Enhance cybersecurity awareness and survivability for DoD, industry partners, and academia in the face of the ever-increasing threat of cyber attacks. Cybersecurity (CS) includes managing risks related to the use, processing, storage, and transmission of information and the systems and processes used for those purposes, including analog and physical form. CS includes information availability, identification and authentication, confidentiality, integrity, and non-repudiation as well as the economic considerations with respect to selection of CS techniques, CS processes, and industry trends.
[Security Rating] Discussion for supplier with IP in bad reputation
- This topic has 2 replies, 1 voice, and was last updated 5 months, 2 weeks ago by .
I wanted to deal with a topic that I consider very delicate and particular, which can have several interesting ideas.
I will tell you about a situation that happened to me, working for a large company in the financial sector, receiving the request from its TLC structure, to whitelist some vendor IP addresses in its perimeter systems, as the supplier was unable to work with continuity due to the blocking of some of its IPs. These IPs were blocked by SOC several months earlier due to their “bad reputation”, are classified as malicious IP addresses (Bots and spamming) by the major threat intelligence providers (both at the time of the blocking and at the time of the whitelisting request ).
The supplier, a small system integration company, has been working for this customer for several years and has never made available a budget to devote to security interventions and avoid situations of “bad reputation”.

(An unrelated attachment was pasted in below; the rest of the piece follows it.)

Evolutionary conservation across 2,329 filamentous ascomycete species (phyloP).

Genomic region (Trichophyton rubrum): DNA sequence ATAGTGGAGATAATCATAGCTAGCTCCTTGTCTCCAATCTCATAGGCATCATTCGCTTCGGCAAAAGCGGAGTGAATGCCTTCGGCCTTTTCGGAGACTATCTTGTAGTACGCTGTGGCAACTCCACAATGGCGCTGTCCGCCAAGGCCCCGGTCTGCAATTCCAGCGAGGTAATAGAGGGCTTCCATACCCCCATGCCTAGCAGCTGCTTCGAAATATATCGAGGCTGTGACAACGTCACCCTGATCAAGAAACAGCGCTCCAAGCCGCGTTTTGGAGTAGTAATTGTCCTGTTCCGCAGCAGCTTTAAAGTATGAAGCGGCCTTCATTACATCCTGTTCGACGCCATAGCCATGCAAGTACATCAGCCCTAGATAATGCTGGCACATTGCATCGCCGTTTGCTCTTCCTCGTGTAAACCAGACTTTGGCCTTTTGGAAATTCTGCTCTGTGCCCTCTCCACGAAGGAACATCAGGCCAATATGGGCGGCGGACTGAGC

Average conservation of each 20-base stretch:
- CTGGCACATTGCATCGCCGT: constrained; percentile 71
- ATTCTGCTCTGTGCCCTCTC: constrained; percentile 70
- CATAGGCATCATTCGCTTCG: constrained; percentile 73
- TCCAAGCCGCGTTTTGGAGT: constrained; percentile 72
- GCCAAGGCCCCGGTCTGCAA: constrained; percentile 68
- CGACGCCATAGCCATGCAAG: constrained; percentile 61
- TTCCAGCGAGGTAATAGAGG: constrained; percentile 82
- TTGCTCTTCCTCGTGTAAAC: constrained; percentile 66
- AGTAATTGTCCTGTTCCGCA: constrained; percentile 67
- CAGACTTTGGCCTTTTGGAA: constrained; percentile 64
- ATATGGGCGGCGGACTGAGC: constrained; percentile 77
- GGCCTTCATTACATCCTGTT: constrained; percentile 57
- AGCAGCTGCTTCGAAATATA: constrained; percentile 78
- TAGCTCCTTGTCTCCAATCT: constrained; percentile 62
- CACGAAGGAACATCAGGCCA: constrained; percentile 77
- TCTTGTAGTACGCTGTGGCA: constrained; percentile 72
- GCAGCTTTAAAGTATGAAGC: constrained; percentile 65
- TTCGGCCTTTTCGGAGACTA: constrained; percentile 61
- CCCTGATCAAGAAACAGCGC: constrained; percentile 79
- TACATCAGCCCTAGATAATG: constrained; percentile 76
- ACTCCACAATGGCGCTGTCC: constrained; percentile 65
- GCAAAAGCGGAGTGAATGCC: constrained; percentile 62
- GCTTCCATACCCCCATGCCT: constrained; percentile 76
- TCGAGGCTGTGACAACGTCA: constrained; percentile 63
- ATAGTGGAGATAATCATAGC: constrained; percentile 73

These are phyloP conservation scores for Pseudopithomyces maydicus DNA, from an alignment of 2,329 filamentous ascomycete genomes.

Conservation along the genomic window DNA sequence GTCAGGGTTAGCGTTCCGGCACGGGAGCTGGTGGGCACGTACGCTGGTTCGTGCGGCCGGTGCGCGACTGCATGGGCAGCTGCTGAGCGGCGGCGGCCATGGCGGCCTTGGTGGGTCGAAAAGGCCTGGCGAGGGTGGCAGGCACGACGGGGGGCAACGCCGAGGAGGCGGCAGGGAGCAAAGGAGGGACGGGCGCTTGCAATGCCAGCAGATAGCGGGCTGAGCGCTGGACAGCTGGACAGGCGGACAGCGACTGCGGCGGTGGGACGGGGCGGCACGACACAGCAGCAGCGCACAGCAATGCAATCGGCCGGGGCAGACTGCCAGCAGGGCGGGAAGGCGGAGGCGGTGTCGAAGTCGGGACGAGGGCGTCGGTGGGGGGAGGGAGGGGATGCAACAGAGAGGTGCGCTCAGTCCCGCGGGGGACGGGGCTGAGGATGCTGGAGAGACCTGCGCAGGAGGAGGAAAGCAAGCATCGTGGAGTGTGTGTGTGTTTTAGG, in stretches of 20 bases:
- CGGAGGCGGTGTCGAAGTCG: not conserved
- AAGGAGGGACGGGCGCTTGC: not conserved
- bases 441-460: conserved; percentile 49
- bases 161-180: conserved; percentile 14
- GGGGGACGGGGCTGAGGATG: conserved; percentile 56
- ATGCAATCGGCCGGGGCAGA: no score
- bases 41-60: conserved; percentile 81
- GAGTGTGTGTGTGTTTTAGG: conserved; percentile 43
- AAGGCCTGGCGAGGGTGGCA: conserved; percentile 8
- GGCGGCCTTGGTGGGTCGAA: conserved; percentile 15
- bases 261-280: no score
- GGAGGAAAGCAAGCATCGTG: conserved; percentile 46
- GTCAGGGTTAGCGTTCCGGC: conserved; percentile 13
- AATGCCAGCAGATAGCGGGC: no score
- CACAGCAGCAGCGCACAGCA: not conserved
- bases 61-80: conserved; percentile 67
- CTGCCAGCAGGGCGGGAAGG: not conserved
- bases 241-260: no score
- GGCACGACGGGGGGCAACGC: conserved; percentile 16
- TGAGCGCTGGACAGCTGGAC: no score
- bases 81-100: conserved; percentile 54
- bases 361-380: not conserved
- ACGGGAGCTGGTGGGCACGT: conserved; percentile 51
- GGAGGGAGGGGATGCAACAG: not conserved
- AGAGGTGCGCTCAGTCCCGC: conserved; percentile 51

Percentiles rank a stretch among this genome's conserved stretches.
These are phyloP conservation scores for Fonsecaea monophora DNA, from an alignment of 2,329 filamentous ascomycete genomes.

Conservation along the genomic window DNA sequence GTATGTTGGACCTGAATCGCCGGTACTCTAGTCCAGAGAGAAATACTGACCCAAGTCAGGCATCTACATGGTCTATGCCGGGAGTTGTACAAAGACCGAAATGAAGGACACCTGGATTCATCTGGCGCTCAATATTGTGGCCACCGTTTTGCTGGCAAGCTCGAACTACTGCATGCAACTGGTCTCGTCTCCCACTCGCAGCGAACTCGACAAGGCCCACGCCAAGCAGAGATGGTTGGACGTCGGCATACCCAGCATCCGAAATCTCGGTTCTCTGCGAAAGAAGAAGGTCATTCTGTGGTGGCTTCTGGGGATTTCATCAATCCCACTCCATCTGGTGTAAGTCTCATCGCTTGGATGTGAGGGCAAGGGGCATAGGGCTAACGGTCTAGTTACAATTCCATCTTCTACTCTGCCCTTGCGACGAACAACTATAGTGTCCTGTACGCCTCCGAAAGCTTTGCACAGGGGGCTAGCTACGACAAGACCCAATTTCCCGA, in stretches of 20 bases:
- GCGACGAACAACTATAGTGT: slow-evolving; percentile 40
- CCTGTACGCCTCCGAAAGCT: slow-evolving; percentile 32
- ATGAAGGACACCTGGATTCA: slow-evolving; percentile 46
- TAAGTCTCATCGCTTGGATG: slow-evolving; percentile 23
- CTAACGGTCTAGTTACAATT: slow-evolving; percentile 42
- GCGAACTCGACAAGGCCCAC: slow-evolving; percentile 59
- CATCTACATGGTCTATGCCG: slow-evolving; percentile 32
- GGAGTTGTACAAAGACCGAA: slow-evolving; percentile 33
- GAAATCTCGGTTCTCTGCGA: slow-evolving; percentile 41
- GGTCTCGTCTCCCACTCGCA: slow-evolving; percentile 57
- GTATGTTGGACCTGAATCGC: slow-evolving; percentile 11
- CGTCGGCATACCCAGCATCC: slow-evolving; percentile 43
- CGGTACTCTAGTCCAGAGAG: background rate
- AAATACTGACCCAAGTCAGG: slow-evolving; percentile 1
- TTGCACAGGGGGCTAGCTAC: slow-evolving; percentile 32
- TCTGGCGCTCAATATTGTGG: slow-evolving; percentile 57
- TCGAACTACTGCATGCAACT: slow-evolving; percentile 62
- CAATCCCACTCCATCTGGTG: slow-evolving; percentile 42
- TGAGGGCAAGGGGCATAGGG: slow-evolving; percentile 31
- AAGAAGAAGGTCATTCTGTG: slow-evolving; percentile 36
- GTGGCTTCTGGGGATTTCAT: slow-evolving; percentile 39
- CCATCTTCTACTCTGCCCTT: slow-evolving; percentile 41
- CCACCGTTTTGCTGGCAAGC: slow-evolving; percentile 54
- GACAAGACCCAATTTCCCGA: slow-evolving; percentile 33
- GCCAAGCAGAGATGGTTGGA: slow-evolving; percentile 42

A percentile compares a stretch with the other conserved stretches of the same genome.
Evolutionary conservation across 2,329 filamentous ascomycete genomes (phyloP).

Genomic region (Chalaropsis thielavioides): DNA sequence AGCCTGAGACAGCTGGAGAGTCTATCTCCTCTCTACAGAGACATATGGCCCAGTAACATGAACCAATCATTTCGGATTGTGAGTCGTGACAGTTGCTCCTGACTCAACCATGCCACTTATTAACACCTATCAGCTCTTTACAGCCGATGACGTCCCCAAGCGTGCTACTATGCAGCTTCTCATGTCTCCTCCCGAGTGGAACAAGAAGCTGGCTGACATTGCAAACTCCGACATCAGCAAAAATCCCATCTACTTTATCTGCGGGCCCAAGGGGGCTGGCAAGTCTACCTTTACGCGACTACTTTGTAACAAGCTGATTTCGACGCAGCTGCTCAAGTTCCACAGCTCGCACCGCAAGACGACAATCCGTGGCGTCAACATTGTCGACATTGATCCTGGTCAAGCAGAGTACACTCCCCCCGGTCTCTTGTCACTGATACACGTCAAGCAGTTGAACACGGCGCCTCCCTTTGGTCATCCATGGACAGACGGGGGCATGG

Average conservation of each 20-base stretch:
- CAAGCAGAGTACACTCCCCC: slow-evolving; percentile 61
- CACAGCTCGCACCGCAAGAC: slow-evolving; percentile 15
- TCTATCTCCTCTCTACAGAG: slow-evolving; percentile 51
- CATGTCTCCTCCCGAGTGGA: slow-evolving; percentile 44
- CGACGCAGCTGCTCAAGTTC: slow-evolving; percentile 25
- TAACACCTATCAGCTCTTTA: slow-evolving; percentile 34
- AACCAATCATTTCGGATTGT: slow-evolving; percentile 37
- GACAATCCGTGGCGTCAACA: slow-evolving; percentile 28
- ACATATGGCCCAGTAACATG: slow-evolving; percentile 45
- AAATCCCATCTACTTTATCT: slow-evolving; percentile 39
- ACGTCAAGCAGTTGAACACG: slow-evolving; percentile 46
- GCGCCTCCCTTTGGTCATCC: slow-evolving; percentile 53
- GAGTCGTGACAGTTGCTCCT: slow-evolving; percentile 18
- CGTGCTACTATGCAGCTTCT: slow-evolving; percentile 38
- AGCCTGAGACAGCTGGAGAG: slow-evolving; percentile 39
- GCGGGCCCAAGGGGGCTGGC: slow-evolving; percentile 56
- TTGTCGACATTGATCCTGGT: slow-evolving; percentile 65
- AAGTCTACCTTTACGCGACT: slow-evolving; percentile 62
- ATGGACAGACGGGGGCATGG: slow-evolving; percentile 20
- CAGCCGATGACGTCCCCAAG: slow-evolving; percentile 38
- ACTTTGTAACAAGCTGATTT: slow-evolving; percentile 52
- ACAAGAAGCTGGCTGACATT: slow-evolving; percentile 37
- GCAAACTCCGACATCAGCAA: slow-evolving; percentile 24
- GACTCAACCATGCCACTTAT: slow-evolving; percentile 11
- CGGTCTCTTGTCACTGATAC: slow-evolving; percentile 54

The supplier presses for the opening of the IP otherwise this would cause the postponement of the expiry times foreseen for the end of certain activities to be postponed. However, the IT Security function, of which I share the thought, believes that allowing similar connections, by companies that do not take care of their culture to cyber Security, would cause a reputational loss of their brand. First of all, it is the supplier’s responsibility to protect their systems (and avoid obtaining a bad teputation of their IP) so as not to suffer damage to their brand, and also to follow the customer who might decide, so as not to also suffer damage to the. own brand, to use only certified customers who do not enjoy a sub-optimal reputation.
What do you think? Which side are you on?
Allow the supplier to work without delay despite the bad reputation (although there have been no malicious activities detected by these IPs in the customer’s network) or block the job until the supplier adapts to certain security requirements?
I’d like to know your opinion to increase the know-how in Cyber Security 😀
You must be logged in to reply to this topic.